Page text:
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Colorado's Turnaround Schools 2010-2013: Make a Wish

Colorado's Turnaround Schools 2010-2013: Make a Wish

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Published by aplusdenver
Colorado's Turnaround Schools 2010-2013: Make a Wish
Colorado's Turnaround Schools 2010-2013: Make a Wish

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Published by: aplusdenver on Dec 18, 2013
Copyright:Attribution Non-commercial


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December 2013
A+ Denver & Democrats for Education Reform-Colorado
Introduction 6Results 9Accountability 13Recommendations 14
a message from the CEO
Dear Reader,The federal government has committed $58 million to Colorado’s lowest-performing schools since 2010 with the hope of turning them around. The “School Improvement Grant” program, or SIG, is the largest single federal investment in failing schools in history. At $4.7 billion, the total federal investment is now larger than the entire Race to the Top effort, which cost $4.35 billion. The intention was to go beyond tinkering and “effect dramatic, systemic change in the lowest-performing schools.
In its first two years of SIG grants, Colorado reviewed 27 applications and awarded every applicant a grant—totaling close to $47 million ($11 million more was doled out in the second and third year). Two years ago, A+ Denver sounded an alarm, claiming that there had been little selectivity, transparency, accountability, or most importantly, evidence that the oversight body was using past experience to inform its award-making. Money was pouring in and being spent on very short timelines—before the state, districts, or schools had time to formulate clear plans for spending the funds. Now, based on the percentage of students reaching proficiency, we find that about a third of Cohort I, II, and III schools are doing worse than they were pre-funding (it’s too early to assess Cohort IV by this measure). Using the Colorado Growth Model, which looks at the rate of student learning, we find that, again, fewer than half of the Cohort I, II, and III schools outperformed the state average growth percentile from their first year of funding. Those schools doing the best are ones that made the boldest and most difficult changes.The lesson learned from this expensive effort is that we must go much farther if we are to succeed in turning around failing schools where dozens of past efforts have nosedived. A 2009 Brookings report states, “The science of turnarounds is weak and devoid of practical, effective strategies for educators to employ. Examples of large-scale, system-wide turnarounds are nonexistent. A lot of work needs to be done before the odds of turning around failing schools begin to tip in a favorable direction.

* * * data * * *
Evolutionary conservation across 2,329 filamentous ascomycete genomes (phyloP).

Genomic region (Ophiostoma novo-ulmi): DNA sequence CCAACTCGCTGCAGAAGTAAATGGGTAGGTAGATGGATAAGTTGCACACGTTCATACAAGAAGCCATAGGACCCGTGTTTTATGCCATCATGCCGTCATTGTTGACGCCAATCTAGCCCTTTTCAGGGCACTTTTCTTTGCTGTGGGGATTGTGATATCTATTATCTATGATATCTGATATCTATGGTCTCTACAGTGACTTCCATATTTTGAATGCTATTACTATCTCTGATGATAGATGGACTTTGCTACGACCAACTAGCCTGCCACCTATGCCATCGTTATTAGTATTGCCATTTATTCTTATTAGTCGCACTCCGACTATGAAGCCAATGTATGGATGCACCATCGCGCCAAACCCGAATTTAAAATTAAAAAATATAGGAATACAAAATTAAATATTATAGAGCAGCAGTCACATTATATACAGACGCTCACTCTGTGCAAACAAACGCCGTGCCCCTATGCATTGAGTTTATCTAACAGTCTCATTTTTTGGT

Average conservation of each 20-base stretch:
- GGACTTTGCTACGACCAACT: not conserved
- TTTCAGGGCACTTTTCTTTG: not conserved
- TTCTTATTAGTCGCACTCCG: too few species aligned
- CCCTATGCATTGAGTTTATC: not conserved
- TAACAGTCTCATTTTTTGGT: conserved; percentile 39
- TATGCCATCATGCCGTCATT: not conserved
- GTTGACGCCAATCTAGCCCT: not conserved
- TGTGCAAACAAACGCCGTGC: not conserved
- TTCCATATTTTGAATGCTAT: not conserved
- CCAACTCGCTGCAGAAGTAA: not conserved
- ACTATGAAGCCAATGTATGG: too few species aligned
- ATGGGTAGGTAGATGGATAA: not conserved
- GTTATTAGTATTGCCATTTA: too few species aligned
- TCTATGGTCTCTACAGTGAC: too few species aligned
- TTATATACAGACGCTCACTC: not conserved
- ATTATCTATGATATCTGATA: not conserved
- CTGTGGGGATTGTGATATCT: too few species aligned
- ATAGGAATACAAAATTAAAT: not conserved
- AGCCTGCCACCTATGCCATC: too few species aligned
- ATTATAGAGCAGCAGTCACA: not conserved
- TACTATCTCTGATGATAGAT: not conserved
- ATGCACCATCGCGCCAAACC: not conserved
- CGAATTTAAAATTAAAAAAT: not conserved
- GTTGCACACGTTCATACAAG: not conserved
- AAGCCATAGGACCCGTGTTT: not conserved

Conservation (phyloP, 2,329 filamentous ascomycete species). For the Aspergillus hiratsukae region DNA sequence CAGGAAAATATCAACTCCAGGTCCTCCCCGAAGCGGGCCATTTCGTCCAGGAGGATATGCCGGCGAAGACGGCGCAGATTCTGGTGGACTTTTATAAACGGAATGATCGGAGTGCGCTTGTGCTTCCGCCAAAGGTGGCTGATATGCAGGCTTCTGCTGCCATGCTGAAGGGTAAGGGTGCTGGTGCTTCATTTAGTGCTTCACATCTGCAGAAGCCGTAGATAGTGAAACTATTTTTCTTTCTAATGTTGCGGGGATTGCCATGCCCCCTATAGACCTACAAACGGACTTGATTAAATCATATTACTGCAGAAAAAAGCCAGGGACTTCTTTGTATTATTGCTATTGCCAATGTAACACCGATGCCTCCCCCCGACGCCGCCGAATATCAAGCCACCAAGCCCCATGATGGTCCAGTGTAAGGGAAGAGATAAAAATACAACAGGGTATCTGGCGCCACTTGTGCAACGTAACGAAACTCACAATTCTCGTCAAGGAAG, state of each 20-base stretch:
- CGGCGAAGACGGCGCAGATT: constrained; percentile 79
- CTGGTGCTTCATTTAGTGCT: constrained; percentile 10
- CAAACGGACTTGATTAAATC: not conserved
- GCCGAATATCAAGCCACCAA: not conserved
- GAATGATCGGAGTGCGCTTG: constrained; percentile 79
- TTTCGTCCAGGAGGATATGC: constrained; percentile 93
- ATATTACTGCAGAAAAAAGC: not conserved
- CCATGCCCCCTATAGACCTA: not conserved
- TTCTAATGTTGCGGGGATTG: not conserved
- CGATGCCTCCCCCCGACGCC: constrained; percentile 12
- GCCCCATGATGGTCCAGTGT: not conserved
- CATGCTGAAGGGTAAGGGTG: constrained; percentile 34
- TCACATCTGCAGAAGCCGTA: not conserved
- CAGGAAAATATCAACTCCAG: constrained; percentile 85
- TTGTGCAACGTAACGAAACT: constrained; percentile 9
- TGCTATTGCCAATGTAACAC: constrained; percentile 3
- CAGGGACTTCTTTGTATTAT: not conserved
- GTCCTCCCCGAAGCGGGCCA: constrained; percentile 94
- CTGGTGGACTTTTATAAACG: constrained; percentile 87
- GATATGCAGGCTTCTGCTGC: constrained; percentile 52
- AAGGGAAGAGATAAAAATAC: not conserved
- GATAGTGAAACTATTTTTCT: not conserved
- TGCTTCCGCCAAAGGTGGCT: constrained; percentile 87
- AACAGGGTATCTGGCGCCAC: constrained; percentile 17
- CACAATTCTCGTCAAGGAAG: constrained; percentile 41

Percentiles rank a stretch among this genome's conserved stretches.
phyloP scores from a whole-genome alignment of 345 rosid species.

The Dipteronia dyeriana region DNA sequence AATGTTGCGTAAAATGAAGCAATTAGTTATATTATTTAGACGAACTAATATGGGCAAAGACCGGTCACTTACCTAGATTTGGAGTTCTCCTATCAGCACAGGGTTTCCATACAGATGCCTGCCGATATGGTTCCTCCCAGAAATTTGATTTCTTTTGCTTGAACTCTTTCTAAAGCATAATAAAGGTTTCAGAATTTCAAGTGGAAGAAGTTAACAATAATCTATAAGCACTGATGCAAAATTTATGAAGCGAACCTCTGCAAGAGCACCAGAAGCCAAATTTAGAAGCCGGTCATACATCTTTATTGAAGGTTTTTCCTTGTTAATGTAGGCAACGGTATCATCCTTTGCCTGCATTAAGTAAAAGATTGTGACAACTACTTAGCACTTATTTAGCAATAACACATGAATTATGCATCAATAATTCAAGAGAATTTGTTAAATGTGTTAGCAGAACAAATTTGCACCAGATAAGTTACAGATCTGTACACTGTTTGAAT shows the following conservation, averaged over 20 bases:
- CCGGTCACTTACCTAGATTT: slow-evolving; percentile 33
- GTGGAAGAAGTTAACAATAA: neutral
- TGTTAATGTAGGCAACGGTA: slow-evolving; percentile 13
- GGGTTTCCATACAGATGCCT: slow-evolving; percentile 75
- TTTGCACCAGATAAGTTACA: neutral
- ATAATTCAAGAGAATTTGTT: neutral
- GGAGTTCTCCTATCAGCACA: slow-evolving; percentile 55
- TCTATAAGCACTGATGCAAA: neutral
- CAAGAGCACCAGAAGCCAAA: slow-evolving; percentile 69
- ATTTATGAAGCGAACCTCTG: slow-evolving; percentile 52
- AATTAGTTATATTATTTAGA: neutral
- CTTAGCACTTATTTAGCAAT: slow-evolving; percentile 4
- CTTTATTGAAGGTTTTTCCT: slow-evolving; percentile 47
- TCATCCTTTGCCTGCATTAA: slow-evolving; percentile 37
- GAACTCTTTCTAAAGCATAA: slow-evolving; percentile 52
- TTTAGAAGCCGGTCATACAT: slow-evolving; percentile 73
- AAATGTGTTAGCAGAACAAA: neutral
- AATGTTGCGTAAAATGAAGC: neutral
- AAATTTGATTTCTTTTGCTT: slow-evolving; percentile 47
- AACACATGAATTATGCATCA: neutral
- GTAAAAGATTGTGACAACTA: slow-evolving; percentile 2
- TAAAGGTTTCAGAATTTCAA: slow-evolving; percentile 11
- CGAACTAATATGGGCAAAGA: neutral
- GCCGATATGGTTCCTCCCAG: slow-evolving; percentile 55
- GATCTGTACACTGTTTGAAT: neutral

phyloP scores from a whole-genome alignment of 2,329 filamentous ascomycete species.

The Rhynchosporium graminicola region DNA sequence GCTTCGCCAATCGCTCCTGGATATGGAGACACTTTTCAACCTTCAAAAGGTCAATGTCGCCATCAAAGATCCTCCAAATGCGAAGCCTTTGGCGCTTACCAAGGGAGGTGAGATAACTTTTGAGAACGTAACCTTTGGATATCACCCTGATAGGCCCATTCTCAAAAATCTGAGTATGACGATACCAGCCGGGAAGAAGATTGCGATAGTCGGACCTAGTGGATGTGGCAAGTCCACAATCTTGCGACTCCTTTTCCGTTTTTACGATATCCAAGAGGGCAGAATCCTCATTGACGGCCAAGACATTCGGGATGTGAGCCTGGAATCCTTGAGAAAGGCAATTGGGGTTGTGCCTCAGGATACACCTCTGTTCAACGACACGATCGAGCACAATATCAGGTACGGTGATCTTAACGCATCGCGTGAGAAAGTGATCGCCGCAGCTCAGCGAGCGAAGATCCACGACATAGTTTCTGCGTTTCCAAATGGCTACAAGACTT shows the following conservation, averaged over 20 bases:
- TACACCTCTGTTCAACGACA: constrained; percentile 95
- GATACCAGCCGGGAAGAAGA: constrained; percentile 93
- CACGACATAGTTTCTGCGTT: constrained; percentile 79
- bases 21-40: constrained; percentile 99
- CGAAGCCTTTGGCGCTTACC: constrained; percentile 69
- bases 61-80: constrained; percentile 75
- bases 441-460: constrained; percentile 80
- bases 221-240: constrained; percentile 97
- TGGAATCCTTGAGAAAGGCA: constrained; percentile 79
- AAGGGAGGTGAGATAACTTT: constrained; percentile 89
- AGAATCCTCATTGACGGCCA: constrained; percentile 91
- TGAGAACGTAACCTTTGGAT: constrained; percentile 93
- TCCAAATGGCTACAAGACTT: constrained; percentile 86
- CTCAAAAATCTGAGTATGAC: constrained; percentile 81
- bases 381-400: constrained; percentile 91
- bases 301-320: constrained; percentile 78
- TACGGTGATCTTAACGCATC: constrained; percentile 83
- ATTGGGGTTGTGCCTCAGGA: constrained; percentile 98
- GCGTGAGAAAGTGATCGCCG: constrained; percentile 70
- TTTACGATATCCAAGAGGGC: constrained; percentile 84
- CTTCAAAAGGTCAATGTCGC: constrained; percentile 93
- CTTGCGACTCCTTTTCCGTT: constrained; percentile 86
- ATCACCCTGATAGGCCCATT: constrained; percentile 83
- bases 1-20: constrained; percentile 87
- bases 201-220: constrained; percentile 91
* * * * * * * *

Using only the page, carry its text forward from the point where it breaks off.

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jfry5280 added this note
We have terrific people dedicated to educating our youth, thank you all for your efforts!
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